SA secures extra tuition money

Student Association leaders said they will have an additional $57,000 to allocate to student organizations next year after ensuring a summer tuition fee will become a permanent part of the SA’s budget.

The SA currently collects $1 per credit hour from all students for the fall and spring semesters, up to $15 per student. Students enrolled in summer courses also pay $1 per credit to the University, but the SA did not initially receive the money in the past.

“It’s not that the SA is now charging students when it wasn’t before,” SA President Phil Robinson said. “The SA was not receiving the ‘dollar-per-credit-hour’ fee (that students) were already paying to the University (for the summer session).”

The SA reclaimed this year’s summer registration funds at the beginning of the fall semester to make up for a $50,000 shortfall the SA faced in September.

At the end of the fiscal year in July, the SA said it had a $7,000 surplus, but the University administration said the SA was more than $50,000 down, according to a September Hatchet article.

SA leaders said accounting officials attributed the debt to 17 student groups spending more money than the SA gave them.

Next year’s SA budget will be $456,981. The bulk of the increase will come from the money from the summer fee, Robinson said.

Sen. Omar Woodard (U-ESIA) said there were some “technical difficulties” in the initial implementation of the fee. Woodard is chair of the Senate Rules Committee.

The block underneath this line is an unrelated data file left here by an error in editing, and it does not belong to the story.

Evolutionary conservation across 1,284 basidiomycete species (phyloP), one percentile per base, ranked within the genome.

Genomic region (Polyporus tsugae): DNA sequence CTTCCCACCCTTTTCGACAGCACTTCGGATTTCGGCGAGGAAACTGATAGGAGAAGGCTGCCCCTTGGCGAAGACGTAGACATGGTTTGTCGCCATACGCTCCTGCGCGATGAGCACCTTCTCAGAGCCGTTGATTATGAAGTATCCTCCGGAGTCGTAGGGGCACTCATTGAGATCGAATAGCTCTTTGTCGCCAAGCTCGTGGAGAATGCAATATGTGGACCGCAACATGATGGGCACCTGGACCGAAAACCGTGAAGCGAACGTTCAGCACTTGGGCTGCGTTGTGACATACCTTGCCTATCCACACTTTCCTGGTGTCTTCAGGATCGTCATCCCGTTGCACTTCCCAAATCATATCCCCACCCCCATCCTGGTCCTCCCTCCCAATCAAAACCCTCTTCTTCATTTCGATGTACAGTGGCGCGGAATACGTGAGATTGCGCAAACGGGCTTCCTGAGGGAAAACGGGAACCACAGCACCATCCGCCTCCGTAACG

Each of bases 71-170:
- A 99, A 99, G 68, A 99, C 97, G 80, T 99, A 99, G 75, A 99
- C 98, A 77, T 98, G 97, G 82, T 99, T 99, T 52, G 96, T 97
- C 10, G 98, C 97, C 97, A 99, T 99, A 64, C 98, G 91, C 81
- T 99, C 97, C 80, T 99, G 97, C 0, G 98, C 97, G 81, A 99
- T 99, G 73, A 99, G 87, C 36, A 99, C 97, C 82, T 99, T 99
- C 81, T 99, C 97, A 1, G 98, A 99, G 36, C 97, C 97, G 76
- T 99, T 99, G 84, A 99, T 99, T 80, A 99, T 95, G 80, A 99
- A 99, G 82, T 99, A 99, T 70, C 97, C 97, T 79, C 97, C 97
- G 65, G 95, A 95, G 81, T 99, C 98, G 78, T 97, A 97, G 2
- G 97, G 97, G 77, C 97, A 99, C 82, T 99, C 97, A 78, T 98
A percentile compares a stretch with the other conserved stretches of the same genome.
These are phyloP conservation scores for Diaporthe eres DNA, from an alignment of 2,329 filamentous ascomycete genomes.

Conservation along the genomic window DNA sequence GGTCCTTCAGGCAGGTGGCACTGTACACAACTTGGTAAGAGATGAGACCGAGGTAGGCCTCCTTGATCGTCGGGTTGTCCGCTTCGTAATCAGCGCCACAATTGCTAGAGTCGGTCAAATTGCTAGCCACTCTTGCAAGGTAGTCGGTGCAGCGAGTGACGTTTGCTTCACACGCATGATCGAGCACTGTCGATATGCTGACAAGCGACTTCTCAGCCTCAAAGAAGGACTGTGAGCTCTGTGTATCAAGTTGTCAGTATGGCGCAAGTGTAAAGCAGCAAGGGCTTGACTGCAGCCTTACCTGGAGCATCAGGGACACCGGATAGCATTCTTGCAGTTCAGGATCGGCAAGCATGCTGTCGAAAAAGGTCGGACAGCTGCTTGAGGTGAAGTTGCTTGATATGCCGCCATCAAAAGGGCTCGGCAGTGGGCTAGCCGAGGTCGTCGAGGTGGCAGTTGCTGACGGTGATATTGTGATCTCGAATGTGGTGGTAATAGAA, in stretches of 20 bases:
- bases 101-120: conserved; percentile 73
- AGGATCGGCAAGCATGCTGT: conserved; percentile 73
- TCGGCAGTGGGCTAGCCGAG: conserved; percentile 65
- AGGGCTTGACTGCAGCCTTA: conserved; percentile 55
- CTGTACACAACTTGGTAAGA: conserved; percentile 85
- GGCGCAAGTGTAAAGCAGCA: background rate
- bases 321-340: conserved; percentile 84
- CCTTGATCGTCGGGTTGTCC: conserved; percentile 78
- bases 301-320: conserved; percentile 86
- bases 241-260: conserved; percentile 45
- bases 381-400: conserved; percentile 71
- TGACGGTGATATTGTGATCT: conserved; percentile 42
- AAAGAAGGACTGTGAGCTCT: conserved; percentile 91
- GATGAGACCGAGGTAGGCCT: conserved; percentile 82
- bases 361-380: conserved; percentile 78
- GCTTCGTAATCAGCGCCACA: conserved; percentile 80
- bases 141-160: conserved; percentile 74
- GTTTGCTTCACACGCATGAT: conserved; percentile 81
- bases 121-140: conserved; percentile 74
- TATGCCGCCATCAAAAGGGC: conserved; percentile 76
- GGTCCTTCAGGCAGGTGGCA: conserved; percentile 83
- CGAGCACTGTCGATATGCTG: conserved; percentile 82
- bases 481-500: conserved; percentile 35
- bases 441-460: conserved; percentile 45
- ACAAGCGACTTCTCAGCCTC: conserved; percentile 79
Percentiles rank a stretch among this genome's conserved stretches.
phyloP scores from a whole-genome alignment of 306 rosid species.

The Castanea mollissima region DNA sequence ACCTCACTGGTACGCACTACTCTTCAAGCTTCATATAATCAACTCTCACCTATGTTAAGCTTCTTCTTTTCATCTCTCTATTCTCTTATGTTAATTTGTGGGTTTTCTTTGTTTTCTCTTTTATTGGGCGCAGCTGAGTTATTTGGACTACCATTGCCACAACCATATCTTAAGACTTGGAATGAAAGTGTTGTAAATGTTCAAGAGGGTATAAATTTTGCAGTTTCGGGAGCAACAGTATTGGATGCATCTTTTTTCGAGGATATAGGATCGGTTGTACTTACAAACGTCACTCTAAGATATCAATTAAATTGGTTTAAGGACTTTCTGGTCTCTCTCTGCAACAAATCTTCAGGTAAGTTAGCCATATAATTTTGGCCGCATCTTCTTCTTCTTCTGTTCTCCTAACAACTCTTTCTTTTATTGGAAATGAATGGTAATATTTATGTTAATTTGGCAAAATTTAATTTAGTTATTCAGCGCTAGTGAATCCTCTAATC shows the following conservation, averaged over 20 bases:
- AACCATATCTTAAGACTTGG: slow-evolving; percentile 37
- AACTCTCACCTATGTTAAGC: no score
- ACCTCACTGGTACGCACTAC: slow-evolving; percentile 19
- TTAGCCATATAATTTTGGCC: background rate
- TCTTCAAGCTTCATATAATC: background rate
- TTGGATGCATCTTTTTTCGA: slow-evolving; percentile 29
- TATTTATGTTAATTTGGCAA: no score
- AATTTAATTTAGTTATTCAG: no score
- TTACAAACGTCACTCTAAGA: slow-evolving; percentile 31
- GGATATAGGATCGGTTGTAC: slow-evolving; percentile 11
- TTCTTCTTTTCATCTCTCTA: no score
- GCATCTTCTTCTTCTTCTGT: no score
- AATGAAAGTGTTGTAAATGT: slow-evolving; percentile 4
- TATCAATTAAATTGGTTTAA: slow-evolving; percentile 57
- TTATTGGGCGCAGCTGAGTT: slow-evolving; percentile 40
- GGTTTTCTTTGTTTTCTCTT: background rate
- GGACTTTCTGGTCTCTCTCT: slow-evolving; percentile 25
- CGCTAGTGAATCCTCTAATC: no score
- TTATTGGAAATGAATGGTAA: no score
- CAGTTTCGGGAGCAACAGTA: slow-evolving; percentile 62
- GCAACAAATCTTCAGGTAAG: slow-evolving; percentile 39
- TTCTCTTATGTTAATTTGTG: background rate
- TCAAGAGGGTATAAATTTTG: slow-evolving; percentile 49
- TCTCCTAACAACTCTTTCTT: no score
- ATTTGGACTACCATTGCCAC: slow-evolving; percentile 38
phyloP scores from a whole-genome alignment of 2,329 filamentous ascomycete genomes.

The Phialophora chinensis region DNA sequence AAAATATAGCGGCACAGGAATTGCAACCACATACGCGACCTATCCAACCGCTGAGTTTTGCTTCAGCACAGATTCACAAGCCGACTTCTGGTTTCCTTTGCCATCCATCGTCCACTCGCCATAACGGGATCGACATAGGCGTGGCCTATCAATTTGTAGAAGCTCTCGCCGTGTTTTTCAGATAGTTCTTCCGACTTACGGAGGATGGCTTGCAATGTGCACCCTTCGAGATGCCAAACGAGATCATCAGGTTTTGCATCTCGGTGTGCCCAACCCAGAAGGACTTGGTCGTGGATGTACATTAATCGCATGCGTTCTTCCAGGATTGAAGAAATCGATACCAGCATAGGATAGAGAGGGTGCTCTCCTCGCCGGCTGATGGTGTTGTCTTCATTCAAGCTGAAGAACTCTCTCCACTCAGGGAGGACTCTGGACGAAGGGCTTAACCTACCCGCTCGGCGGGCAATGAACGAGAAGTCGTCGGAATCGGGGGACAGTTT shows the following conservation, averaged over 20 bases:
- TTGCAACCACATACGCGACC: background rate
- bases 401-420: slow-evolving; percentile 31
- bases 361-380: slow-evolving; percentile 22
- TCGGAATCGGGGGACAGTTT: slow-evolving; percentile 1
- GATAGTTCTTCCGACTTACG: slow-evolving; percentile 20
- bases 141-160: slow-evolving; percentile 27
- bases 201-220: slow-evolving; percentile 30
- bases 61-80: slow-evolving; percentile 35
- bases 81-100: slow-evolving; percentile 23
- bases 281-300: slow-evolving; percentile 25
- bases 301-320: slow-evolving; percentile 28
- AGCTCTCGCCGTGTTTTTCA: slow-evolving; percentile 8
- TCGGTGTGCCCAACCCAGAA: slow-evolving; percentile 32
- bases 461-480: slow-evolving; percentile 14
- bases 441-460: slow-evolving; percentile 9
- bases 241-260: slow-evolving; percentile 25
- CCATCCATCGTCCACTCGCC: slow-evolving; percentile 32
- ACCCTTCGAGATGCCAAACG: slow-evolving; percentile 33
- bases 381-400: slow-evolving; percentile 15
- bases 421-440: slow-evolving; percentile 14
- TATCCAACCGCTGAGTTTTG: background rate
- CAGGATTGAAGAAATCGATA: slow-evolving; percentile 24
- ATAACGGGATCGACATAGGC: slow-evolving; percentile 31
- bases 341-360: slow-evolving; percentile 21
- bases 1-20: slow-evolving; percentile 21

“David Burt’s administration negotiated the fee with the University two years ago, but when the fee began to be collected under Roger Kapoor’s administration last year, the funds collected during the summer were not turned over,” Woodard said. “(Robinson) noticed the problem and took care of it.”

Woodard added that he was “very pleased” with the development.

Some students said they hope organizations receiving additional funding will provide more interesting events on campus.

“I’d like to see the SA use the money to fund more activities throughout campus,” sophomore Kasia Bulatewicz said. “It would be great to have more University-wide events like the freshman block party that bring students together.”

Some other students said the SA needs to be careful how it allocates the funds and that they do not want to pay any extra money for summer courses if it will not be put to good use.

“What is (the SA) going to do with that money?” sophomore Daphne Watkins said. “How are they going to improve our lives as students? That’s what I’d like to know.”

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